Do Writers Really Need a Book Business Plan?

by Joel Friedlander on December 9, 2011 · 27 comments

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by Deborah Riley-Magnus (@RileyMagnus)

Today’s guest post comes to us from author Deborah Riley-Magnus who is also a writer’s coach with a background in marketing, advertising and PR. Today she discusses how you can create a business plan for your book.



Seriously. I know no one likes to hear this, even my clients who are not of the author persuasion, but without a business plan you’re going nowhere.

It’s vital for a writer to have a Book Business Plan because your books and you are the products to be sold. It makes most writers queasy to even imagine selling themselves but without a plan, you can hardly figure out a way for your book to sell itself. Think of it as a GPS getting you from Starving Writer Street to Successful Author Square.

Since I’m talking to writers, I’ve decided to take this nice and easy, no sudden movements or anything like that. Let’s start with a simple comparison … if you want to write a book, what do you need? Don’t say nothing but your imagination because we both know that’s not so. You need a slamming idea and you need some talent. Some writers begin the process with paper and pen, so you need paper and a pen. If you’re not a jotting and doodling kinda writer, you’ve got a computer. Now, we’re not covering writer’s block or terminal confusion here, so let’s assume you now have your tools of preference and are ready to write the next great American novel. We all know what comes next.

Some writers work organically and let the story tell itself, some like outlines and some prefer pretty, colorful mind maps, charts or graphs. Either way (even the organic), you’re on the road to understanding the Book Business Plan process.

After the story is written, you edit, you get other people to read your work, you edit again and you begin the process of finding publication. Again, we’re not exploring agents or publishing methods today, so let’s move on. Any writer can write a book, good bad or mediocre, but only a smart author knows s/he also needs to write a business plan because only a successful author knows s/he is now in business.

When do you start a Book Business Plan?


Finding Author SuccessI’m going to toss this out so duck if you’re too afraid to catch but … the Book Business Plan starts when the book starts. This plan covers all aspects of the product. At the moment you begin a novel or non-fiction book, you should already have a clear vision of the message, the audience and even the venues and arenas where it can be sold. This isn’t wishful thinking, guys and gals, THIS is the beginning of your plan.

My strongest suggestion has always been to ask the Book Business Plan developer (that’s you) to start at the end. Start with your final goal. Don’t be ridiculous and say you plan to be the next Dan Brown or Neil Gaiman, but trust that with the right strategy, you CAN be the next Dan Brown or Neil Gaiman eventually. They too had to go through this process, and as we all know, ya gotta pay your dues.

Non-fiction writers will have a far better grasp on this than fiction writers for one simple reason … non-fiction writers are required to develop a proposal before they even start writing. If fiction writers take the same attitude, they are sure to have a better chance at sales success. A friend once told me, “I’d rather stick to the fantasy than write the facts of selling it.” Yeah, we argued. A lot. You can’t have success without both.

So, realize that when you start writing your book, you also should start writing your Book Business Plan. If your book is finished, it’s not too late so no excuses there.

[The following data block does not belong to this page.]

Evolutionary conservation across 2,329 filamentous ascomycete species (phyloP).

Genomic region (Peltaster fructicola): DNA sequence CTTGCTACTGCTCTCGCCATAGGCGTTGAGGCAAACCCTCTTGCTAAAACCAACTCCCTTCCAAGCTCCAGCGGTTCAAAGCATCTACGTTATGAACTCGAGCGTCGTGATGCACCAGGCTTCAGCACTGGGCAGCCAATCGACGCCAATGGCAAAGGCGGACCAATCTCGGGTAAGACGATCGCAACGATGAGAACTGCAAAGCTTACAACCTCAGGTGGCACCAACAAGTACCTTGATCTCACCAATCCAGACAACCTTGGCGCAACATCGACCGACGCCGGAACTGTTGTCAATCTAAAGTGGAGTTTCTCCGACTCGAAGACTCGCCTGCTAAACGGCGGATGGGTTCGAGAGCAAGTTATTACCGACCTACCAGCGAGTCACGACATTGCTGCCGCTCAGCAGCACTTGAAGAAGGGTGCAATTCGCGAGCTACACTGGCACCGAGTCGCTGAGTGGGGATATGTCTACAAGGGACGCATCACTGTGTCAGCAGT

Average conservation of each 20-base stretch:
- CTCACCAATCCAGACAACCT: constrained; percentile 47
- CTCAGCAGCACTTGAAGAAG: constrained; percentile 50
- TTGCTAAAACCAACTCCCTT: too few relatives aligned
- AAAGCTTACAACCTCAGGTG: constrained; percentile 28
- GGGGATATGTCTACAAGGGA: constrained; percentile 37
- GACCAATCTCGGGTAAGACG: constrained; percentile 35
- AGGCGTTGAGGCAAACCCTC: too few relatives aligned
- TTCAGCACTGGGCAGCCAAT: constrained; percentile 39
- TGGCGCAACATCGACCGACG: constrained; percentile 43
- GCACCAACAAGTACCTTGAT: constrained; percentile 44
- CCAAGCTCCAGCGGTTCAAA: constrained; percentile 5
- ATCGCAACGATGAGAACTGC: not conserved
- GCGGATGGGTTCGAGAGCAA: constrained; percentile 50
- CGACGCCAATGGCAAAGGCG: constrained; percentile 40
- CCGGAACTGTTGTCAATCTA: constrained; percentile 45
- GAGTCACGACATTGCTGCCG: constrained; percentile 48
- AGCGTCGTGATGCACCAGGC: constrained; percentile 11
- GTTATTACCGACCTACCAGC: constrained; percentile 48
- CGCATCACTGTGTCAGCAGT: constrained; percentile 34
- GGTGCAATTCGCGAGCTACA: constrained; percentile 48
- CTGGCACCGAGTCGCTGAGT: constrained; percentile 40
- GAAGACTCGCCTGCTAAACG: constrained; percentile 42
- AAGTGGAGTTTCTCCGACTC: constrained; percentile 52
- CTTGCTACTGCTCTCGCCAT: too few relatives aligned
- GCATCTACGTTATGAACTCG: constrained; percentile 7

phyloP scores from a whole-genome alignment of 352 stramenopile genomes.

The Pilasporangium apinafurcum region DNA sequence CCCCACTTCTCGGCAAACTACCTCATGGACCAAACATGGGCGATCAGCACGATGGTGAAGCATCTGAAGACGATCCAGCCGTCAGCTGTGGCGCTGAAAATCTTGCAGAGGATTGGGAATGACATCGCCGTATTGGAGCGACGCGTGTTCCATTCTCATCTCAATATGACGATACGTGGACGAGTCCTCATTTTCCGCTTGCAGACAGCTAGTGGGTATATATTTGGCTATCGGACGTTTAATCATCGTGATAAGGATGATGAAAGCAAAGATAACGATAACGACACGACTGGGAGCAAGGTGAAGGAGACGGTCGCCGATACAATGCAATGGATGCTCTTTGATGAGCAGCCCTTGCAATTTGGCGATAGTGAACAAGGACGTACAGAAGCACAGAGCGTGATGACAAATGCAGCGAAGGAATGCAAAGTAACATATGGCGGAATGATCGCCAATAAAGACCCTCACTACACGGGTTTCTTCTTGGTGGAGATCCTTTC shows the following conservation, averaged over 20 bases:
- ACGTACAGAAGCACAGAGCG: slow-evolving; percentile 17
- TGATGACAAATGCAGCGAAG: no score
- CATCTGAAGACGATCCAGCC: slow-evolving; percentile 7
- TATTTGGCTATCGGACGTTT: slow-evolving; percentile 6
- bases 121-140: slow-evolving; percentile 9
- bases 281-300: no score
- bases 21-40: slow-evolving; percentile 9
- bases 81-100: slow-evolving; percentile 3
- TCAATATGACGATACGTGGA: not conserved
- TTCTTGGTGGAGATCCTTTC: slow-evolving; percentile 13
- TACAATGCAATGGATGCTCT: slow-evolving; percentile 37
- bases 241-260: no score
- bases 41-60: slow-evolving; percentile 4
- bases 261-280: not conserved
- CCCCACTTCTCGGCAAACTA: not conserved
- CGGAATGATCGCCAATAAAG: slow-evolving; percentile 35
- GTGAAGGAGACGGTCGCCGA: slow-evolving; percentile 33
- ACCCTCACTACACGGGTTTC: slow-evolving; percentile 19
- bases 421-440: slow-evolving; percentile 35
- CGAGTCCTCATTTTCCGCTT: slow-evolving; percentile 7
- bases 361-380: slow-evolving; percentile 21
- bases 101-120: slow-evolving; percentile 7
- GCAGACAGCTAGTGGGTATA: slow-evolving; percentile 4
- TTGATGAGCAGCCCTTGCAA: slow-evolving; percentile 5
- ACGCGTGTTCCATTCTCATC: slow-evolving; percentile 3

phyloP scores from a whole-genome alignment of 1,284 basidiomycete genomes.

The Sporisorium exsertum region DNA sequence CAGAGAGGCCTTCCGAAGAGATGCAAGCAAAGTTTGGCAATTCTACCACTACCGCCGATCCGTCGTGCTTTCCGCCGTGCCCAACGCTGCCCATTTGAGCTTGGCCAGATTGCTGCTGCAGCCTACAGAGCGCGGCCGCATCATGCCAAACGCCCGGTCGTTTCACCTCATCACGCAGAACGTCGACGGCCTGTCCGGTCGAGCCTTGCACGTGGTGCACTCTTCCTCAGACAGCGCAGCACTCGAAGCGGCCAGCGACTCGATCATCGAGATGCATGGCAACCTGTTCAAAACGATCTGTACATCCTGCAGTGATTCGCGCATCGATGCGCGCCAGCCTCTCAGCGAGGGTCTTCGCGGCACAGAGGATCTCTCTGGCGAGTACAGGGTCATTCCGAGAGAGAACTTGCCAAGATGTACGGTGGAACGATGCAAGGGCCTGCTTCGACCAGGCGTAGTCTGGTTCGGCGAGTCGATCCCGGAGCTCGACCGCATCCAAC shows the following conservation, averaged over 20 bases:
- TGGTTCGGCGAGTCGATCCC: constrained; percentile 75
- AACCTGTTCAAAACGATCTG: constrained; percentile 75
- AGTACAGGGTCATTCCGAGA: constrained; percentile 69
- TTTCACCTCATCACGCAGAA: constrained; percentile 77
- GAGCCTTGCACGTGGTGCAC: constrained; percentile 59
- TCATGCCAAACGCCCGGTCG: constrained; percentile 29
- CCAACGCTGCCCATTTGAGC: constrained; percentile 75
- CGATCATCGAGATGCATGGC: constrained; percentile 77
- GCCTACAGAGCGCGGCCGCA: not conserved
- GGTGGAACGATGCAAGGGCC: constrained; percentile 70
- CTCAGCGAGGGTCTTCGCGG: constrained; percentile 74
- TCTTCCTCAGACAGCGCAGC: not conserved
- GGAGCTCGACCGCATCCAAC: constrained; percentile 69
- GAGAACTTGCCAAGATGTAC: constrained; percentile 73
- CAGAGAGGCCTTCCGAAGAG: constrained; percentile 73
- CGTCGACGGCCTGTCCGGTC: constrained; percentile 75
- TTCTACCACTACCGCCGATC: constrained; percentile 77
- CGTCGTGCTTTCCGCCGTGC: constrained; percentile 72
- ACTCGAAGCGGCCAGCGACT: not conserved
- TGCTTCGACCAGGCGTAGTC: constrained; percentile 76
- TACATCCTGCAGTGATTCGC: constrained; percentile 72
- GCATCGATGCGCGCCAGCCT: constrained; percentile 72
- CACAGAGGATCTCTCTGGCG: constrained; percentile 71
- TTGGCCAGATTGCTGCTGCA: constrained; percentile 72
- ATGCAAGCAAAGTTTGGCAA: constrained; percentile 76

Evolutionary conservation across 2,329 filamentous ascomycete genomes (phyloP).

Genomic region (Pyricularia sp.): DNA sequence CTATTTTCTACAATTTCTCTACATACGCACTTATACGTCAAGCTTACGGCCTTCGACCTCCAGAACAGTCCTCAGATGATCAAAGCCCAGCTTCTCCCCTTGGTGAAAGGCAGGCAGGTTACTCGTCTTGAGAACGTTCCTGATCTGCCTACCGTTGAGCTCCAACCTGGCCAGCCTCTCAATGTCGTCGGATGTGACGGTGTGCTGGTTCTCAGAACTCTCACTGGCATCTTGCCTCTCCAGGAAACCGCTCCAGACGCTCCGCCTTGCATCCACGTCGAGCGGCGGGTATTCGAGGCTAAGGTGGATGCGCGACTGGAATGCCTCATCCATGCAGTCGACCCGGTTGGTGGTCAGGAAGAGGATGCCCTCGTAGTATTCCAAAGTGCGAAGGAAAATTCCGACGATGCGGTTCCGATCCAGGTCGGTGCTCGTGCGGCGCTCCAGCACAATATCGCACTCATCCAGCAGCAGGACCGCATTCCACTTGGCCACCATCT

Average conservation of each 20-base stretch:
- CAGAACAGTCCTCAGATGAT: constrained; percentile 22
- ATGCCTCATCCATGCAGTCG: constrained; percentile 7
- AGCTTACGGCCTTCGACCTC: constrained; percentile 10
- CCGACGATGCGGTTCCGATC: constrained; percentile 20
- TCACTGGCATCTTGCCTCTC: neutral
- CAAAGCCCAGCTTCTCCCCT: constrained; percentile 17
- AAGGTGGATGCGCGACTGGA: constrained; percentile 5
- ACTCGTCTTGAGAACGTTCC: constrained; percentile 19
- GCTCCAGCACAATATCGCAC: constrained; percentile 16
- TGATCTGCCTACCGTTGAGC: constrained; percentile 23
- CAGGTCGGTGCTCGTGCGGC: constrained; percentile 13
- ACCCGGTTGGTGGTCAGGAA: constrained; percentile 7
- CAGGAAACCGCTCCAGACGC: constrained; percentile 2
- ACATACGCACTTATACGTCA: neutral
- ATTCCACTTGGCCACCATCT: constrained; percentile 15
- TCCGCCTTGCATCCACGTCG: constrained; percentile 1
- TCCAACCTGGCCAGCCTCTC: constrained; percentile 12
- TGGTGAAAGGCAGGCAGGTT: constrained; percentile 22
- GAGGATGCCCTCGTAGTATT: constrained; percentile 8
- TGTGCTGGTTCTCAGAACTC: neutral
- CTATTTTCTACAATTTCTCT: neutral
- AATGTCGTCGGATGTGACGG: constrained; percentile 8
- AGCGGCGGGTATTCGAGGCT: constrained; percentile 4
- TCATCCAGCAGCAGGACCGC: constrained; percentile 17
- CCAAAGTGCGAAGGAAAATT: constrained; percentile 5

How to write a Book Business Plan

Ready? Take a deep breath. Now, imagine you’re sitting at the bank, talking across the desk to the loan manager and asking for money. What’s he going to ask you? Those are the questions you need to answer when putting together your Book Business Plan.

  1. How much money to you want? This should be an easy answer. How successful do you want to be? Think of the imaginary loan amount as the financial success you want to gain from your book sales. Your answer might be in the number of books sold, or it might be in number of dollars earned. Be realistic, you most likely won’t be the top ten best seller or make millions with your first novel, but if you set the right strategy, you could make millions down your career road.
  2. How do you plan to organize and manage your product? Yes, they do ask that and you should have an answer when your imaginary loan officer spits out those words. Exactly what is your plan for dealing with the organization and management of your new book? Should you have a publicist? Do you need an advertising agency? A book video? Imprinted bookmarks or tee shirts? Remember to research everything and be sure of the success rate for each element you plan to employ. It’s a lot to think about. You can do it alone, after all, who knows your book better than you do? Managing the product means clearly understanding it. So now is a good time to face the fact that YOU too are the product, your creativity, your talent as a writer, your expertise, your personality, your skills … and your book.
  3. Who will want to buy your product? Now is the time to jot down all those people who will want your book, why they’ll want it and how effective they’ll be at getting more people to want it. Know – really know – who your market and readership target is. Are they men? Women? Romance lovers? Mystery or history buffs? Knowing your target market is as important as knowing good spelling and grammar. It will determine the venues you choose when the book is ready to be sold.
  4. What makes your product so special? You better know this or put down your pen right now. No point in writing a book if you don’t know why or if it’s special. Many writers write books they’d love to read, many write books readers are buying, some write books because the subject is risky or has never been explored before. KNOW why you and your book are special. It’s the backbone of a successful Book Business Plan and effective marketing strategy.